As I Walked Out One Midsummer Morning by Laurie Lee is my fourth book for the European Reading Challenge 2018, which is being hosted by Rose City Reader. It covers the country of Spain.
It's many, many years since I read Laurie Lee's Cider With Rosie: I was probably a teenager. It's his most famous book I imagine but As I Walked Out One Midsummer Morning is quite well known too I think. The event's in this non-fiction book take place immediately following Cider With Rosie, where at the end we see Laurie leaving his loving home in The Cotswolds to explore the world... I think he was nineteen.
He sets off to see the sea on the south coast of England and then heads to London. Luckily, he's adept at playing the violin so is able to perform in the streets and earn some money. During this time he comes to understand the life of the British tramp during the 1930s, how some of them were not able to pick up their lives after WW1, some just don't want a settled life, and a lot were unemployed and looking for work.
After a few months in the the South East he decides to go to Spain (mainly because he knows the Spanish for 'Will you please give me a glass of water') and takes a ship to Vigo in the North Western corner of the country (just above Portugal). From this point he walks, over a period of many months, through Spain to the southern coast. He is ill-prepared for such a journey. The first part is forested and mountainous and not so bad but once he reaches the plains the heat is brutal and unrelenting; the locals think he's mad, naturally, but he's greeted with kindness wherever he goes. How he managed to avoid dying from sunstroke I'm not sure, I fancy he must've been very lucky.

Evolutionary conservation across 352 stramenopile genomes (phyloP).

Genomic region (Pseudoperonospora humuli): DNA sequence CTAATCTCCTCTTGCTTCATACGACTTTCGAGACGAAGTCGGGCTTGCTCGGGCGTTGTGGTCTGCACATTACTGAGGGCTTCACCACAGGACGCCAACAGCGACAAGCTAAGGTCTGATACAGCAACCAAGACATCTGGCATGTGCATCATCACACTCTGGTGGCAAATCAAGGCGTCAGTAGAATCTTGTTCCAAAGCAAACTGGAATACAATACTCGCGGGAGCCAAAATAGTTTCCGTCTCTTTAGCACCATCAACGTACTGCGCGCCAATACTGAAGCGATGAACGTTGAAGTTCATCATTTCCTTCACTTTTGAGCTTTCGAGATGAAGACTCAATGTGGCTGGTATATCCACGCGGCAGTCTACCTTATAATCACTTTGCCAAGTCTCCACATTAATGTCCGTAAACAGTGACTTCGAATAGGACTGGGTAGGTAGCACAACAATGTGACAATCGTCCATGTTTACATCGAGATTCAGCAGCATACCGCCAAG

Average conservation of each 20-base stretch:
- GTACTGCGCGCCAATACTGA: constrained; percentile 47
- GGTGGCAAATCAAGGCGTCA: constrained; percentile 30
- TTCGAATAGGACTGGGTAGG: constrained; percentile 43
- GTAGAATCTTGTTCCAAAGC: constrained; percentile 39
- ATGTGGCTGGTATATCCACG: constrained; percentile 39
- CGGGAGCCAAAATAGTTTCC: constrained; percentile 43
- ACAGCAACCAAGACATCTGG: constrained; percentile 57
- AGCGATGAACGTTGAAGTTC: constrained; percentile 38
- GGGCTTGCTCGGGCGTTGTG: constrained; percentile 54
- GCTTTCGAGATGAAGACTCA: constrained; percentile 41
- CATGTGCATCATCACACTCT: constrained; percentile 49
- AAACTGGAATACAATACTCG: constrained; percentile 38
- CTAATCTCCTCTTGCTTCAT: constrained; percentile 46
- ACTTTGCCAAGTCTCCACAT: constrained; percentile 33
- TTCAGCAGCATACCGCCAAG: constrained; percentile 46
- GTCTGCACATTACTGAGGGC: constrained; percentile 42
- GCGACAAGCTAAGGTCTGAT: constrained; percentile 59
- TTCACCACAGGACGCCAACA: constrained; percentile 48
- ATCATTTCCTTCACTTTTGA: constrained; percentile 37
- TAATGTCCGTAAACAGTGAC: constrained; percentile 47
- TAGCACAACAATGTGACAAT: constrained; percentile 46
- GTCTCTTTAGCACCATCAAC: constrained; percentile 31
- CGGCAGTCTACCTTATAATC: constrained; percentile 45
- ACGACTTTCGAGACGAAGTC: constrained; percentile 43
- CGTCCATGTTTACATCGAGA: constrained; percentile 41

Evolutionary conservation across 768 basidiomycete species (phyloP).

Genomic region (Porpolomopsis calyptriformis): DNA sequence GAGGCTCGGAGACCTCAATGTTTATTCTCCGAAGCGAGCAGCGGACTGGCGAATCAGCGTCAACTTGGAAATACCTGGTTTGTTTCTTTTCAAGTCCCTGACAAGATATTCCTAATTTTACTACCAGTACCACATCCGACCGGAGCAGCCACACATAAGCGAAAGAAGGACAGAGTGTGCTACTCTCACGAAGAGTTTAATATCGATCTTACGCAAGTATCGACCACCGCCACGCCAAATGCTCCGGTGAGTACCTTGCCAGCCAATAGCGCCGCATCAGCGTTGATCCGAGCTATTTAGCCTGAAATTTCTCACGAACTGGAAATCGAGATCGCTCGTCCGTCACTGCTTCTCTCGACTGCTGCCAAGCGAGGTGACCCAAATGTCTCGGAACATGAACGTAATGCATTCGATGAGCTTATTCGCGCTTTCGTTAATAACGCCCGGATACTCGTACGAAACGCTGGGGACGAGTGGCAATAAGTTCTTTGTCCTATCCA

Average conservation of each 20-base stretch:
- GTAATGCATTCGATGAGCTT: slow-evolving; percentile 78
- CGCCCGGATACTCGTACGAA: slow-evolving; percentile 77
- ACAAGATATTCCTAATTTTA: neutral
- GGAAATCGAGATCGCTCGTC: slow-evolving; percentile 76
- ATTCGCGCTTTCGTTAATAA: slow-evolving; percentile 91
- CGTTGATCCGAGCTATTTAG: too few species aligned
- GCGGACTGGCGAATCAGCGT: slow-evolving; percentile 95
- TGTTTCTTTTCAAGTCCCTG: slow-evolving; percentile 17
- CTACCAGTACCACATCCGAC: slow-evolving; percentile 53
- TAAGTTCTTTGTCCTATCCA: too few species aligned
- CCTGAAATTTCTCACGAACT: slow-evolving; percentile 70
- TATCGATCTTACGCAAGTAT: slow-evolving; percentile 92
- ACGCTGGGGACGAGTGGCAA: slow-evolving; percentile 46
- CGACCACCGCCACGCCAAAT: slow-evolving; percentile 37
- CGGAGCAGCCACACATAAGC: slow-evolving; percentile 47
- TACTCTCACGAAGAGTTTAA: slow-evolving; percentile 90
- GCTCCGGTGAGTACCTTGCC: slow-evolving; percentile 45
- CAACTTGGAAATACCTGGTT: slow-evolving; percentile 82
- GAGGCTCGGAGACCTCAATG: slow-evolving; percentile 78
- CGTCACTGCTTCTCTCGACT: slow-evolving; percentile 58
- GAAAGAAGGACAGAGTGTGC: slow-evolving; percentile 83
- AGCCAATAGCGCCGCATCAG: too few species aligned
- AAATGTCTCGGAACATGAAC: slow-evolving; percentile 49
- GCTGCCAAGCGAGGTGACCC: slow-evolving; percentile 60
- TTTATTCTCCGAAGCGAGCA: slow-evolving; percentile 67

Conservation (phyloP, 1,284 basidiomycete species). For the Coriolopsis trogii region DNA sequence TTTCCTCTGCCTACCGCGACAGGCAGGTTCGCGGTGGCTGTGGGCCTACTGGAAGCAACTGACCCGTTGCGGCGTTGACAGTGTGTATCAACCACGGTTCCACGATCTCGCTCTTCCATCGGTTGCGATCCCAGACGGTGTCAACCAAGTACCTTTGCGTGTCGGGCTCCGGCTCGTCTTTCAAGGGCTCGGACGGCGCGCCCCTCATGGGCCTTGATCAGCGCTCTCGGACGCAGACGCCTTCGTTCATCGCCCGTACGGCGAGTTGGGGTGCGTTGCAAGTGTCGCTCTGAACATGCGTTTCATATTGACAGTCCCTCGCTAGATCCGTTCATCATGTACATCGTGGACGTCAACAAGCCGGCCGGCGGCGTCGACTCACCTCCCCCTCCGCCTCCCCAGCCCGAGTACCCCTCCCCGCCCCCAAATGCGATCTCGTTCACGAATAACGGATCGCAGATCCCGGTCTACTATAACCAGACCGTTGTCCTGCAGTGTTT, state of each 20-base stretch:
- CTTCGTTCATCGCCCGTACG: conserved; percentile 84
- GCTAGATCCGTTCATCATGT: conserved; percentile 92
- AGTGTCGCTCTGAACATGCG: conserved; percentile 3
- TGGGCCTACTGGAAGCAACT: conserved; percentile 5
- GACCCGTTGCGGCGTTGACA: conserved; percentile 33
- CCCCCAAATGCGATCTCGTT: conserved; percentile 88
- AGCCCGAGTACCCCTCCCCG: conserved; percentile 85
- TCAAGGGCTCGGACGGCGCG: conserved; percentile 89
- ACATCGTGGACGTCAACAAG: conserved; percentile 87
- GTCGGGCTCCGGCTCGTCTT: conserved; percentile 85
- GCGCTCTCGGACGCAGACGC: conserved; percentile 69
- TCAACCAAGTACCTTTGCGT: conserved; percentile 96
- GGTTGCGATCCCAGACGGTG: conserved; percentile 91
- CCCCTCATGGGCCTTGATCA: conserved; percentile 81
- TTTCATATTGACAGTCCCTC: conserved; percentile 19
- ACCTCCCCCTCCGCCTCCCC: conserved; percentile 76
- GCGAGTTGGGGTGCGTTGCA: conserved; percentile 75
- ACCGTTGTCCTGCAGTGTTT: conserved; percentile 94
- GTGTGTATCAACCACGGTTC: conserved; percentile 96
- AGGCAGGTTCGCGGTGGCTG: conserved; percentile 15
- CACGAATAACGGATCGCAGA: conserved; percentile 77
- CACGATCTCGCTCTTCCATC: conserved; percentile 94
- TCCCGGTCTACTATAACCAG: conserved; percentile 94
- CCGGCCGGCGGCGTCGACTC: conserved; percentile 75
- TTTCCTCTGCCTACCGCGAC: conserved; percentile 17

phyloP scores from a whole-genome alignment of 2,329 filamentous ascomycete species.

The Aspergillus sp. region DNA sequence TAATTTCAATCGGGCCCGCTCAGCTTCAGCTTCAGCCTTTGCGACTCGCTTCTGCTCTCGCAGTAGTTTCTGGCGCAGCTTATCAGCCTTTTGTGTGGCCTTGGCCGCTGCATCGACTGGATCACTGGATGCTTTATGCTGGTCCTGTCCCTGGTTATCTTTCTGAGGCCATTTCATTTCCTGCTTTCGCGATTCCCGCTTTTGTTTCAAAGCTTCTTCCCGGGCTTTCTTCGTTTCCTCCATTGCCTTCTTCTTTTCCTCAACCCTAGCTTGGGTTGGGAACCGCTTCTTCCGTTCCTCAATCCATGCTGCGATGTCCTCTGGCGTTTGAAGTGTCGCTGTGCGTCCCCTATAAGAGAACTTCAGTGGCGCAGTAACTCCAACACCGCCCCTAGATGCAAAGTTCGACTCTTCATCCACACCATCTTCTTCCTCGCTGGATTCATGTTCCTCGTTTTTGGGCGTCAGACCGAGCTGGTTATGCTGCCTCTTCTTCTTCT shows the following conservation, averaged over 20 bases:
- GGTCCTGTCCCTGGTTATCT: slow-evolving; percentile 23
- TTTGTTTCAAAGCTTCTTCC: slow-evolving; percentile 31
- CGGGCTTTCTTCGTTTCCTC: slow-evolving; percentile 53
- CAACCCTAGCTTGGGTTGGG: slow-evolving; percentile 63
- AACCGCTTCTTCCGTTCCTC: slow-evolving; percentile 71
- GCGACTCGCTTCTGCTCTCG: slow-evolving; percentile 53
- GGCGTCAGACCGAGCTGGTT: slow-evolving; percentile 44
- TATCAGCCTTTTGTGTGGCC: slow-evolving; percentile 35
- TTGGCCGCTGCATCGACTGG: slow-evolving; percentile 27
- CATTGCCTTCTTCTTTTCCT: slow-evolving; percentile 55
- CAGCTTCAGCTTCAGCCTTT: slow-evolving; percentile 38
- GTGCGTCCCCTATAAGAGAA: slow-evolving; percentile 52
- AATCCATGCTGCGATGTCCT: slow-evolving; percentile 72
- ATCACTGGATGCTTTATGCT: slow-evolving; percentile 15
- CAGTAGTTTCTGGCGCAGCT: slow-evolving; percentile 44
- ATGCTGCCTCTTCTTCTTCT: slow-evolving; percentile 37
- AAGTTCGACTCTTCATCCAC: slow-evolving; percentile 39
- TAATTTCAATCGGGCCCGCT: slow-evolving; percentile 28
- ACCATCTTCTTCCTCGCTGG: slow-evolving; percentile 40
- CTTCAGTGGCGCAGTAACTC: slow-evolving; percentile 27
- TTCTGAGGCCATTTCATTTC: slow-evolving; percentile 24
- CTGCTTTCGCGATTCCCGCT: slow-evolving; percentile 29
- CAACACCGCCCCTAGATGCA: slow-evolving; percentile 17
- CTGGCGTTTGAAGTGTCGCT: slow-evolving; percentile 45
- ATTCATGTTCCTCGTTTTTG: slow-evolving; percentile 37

Cities visited include Valladolid, Madrid, Toledo, Cordoba, Seville, Cadiz and so on. At one stage he takes up with a South African poet, Roy Campbell, and his family, staying with them for a while. But mainly he was among the poorer sections of Spanish society and Lee's descriptions of the hardship and unfairness experienced by these people are very revealing in respect of why the civil war happened.
For me the most interesting part of the book is when Laurie reaches the southern coast. He visits Gibralter and then walks along the coast until he reaches a small village called Almunécar near Malaga. Here he settles in for the winter, employed by a local hotel as an odd job man and playing the violin at night in the bar. But war is looming, not WW2 but The Spanish Civil War, and sides are being picked. People start to die and Laurie has a decision to make.
I was a lot more impressed with this than I expected to be. Spain is not a country I have much of an interest in (and to be honest, still haven't) but Laurie Lee's writing is so rich and luscious that you can't help but love the book and be fascinated by his experiences. I gave it a five on Goodreads. I wasn't thinking to read the third book, A Moment of War, about his experiences in The Spanish Civil War, but now I think I might at some stage... one or two of the books I read about WW2 in France touched on it and it might be interesting to find out more.